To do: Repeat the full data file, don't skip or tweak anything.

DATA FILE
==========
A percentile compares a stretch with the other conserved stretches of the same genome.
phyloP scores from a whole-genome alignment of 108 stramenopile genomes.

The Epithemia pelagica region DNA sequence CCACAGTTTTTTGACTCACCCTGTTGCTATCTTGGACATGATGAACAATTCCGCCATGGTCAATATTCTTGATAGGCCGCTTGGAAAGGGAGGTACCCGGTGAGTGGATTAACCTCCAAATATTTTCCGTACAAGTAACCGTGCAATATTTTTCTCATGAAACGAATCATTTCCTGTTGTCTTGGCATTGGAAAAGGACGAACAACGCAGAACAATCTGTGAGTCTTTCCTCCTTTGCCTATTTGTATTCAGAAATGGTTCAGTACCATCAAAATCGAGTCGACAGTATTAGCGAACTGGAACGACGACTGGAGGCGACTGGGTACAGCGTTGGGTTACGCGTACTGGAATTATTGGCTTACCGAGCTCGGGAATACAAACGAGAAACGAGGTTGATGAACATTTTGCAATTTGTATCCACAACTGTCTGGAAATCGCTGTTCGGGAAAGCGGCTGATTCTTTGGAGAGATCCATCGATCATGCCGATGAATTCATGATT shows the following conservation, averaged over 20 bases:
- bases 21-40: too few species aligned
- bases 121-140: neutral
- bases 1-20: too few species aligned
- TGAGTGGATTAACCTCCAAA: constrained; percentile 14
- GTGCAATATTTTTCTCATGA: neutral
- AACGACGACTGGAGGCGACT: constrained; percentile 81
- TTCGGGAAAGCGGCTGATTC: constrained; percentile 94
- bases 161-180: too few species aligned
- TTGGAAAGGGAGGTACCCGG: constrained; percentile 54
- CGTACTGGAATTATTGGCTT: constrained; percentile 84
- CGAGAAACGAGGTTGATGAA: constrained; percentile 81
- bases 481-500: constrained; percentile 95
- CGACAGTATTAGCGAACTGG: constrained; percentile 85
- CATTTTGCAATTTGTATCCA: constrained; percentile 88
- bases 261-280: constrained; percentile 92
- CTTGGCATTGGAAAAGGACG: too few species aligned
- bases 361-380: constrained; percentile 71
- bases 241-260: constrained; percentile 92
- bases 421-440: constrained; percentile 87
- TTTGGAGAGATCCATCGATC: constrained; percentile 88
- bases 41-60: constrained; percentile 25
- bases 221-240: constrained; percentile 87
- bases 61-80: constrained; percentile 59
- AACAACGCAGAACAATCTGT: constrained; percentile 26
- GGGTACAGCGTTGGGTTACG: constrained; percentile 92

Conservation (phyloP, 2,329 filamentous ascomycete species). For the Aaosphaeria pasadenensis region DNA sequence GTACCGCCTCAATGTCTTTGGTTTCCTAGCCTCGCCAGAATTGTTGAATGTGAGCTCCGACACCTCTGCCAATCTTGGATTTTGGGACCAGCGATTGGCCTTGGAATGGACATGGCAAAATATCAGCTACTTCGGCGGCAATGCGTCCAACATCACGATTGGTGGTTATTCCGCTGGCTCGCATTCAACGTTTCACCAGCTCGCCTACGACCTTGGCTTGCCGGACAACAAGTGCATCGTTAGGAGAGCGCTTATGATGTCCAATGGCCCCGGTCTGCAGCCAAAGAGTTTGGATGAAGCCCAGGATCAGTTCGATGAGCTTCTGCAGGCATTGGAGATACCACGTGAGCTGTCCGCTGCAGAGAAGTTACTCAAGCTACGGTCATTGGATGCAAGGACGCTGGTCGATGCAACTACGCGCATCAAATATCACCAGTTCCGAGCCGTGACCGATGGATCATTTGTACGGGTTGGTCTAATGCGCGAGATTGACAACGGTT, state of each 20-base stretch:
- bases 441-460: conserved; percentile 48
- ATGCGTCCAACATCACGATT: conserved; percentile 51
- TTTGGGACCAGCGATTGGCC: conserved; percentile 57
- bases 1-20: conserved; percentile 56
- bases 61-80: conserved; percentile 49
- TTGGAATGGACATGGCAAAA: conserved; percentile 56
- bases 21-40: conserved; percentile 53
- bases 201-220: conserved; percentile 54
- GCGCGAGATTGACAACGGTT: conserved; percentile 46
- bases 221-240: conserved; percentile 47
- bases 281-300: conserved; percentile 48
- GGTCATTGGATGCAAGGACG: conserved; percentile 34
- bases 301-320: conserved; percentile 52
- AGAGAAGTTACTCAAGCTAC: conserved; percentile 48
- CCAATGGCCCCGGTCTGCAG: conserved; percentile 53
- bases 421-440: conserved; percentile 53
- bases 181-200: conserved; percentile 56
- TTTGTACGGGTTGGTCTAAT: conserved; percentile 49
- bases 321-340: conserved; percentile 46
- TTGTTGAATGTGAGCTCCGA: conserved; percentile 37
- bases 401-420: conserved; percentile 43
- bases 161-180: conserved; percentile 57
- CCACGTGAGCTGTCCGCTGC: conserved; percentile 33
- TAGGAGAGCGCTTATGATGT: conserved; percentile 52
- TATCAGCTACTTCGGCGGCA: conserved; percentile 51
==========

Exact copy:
A percentile compares a stretch with the other conserved stretches of the same genome.
phyloP scores from a whole-genome alignment of 108 stramenopile genomes.

The Epithemia pelagica region DNA sequence CCACAGTTTTTTGACTCACCCTGTTGCTATCTTGGACATGATGAACAATTCCGCCATGGTCAATATTCTTGATAGGCCGCTTGGAAAGGGAGGTACCCGGTGAGTGGATTAACCTCCAAATATTTTCCGTACAAGTAACCGTGCAATATTTTTCTCATGAAACGAATCATTTCCTGTTGTCTTGGCATTGGAAAAGGACGAACAACGCAGAACAATCTGTGAGTCTTTCCTCCTTTGCCTATTTGTATTCAGAAATGGTTCAGTACCATCAAAATCGAGTCGACAGTATTAGCGAACTGGAACGACGACTGGAGGCGACTGGGTACAGCGTTGGGTTACGCGTACTGGAATTATTGGCTTACCGAGCTCGGGAATACAAACGAGAAACGAGGTTGATGAACATTTTGCAATTTGTATCCACAACTGTCTGGAAATCGCTGTTCGGGAAAGCGGCTGATTCTTTGGAGAGATCCATCGATCATGCCGATGAATTCATGATT shows the following conservation, averaged over 20 bases:
- bases 21-40: too few species aligned
- bases 121-140: neutral
- bases 1-20: too few species aligned
- TGAGTGGATTAACCTCCAAA: constrained; percentile 14
- GTGCAATATTTTTCTCATGA: neutral
- AACGACGACTGGAGGCGACT: constrained; percentile 81
- TTCGGGAAAGCGGCTGATTC: constrained; percentile 94
- bases 161-180: too few species aligned
- TTGGAAAGGGAGGTACCCGG: constrained; percentile 54
- CGTACTGGAATTATTGGCTT: constrained; percentile 84
- CGAGAAACGAGGTTGATGAA: constrained; percentile 81
- bases 481-500: constrained; percentile 95
- CGACAGTATTAGCGAACTGG: constrained; percentile 85
- CATTTTGCAATTTGTATCCA: constrained; percentile 88
- bases 261-280: constrained; percentile 92
- CTTGGCATTGGAAAAGGACG: too few species aligned
- bases 361-380: constrained; percentile 71
- bases 241-260: constrained; percentile 92
- bases 421-440: constrained; percentile 87
- TTTGGAGAGATCCATCGATC: constrained; percentile 88
- bases 41-60: constrained; percentile 25
- bases 221-240: constrained; percentile 87
- bases 61-80: constrained; percentile 59
- AACAACGCAGAACAATCTGT: constrained; percentile 26
- GGGTACAGCGTTGGGTTACG: constrained; percentile 92

Conservation (phyloP, 2,329 filamentous ascomycete species). For the Aaosphaeria pasadenensis region DNA sequence GTACCGCCTCAATGTCTTTGGTTTCCTAGCCTCGCCAGAATTGTTGAATGTGAGCTCCGACACCTCTGCCAATCTTGGATTTTGGGACCAGCGATTGGCCTTGGAATGGACATGGCAAAATATCAGCTACTTCGGCGGCAATGCGTCCAACATCACGATTGGTGGTTATTCCGCTGGCTCGCATTCAACGTTTCACCAGCTCGCCTACGACCTTGGCTTGCCGGACAACAAGTGCATCGTTAGGAGAGCGCTTATGATGTCCAATGGCCCCGGTCTGCAGCCAAAGAGTTTGGATGAAGCCCAGGATCAGTTCGATGAGCTTCTGCAGGCATTGGAGATACCACGTGAGCTGTCCGCTGCAGAGAAGTTACTCAAGCTACGGTCATTGGATGCAAGGACGCTGGTCGATGCAACTACGCGCATCAAATATCACCAGTTCCGAGCCGTGACCGATGGATCATTTGTACGGGTTGGTCTAATGCGCGAGATTGACAACGGTT, state of each 20-base stretch:
- bases 441-460: conserved; percentile 48
- ATGCGTCCAACATCACGATT: conserved; percentile 51
- TTTGGGACCAGCGATTGGCC: conserved; percentile 57
- bases 1-20: conserved; percentile 56
- bases 61-80: conserved; percentile 49
- TTGGAATGGACATGGCAAAA: conserved; percentile 56
- bases 21-40: conserved; percentile 53
- bases 201-220: conserved; percentile 54
- GCGCGAGATTGACAACGGTT: conserved; percentile 46
- bases 221-240: conserved; percentile 47
- bases 281-300: conserved; percentile 48
- GGTCATTGGATGCAAGGACG: conserved; percentile 34
- bases 301-320: conserved; percentile 52
- AGAGAAGTTACTCAAGCTAC: conserved; percentile 48
- CCAATGGCCCCGGTCTGCAG: conserved; percentile 53
- bases 421-440: conserved; percentile 53
- bases 181-200: conserved; percentile 56
- TTTGTACGGGTTGGTCTAAT: conserved; percentile 49
- bases 321-340: conserved; percentile 46
- TTGTTGAATGTGAGCTCCGA: conserved; percentile 37
- bases 401-420: conserved; percentile 43
- bases 161-180: conserved; percentile 57
- CCACGTGAGCTGTCCGCTGC: conserved; percentile 33
- TAGGAGAGCGCTTATGATGT: conserved; percentile 52
- TATCAGCTACTTCGGCGGCA: conserved; percentile 51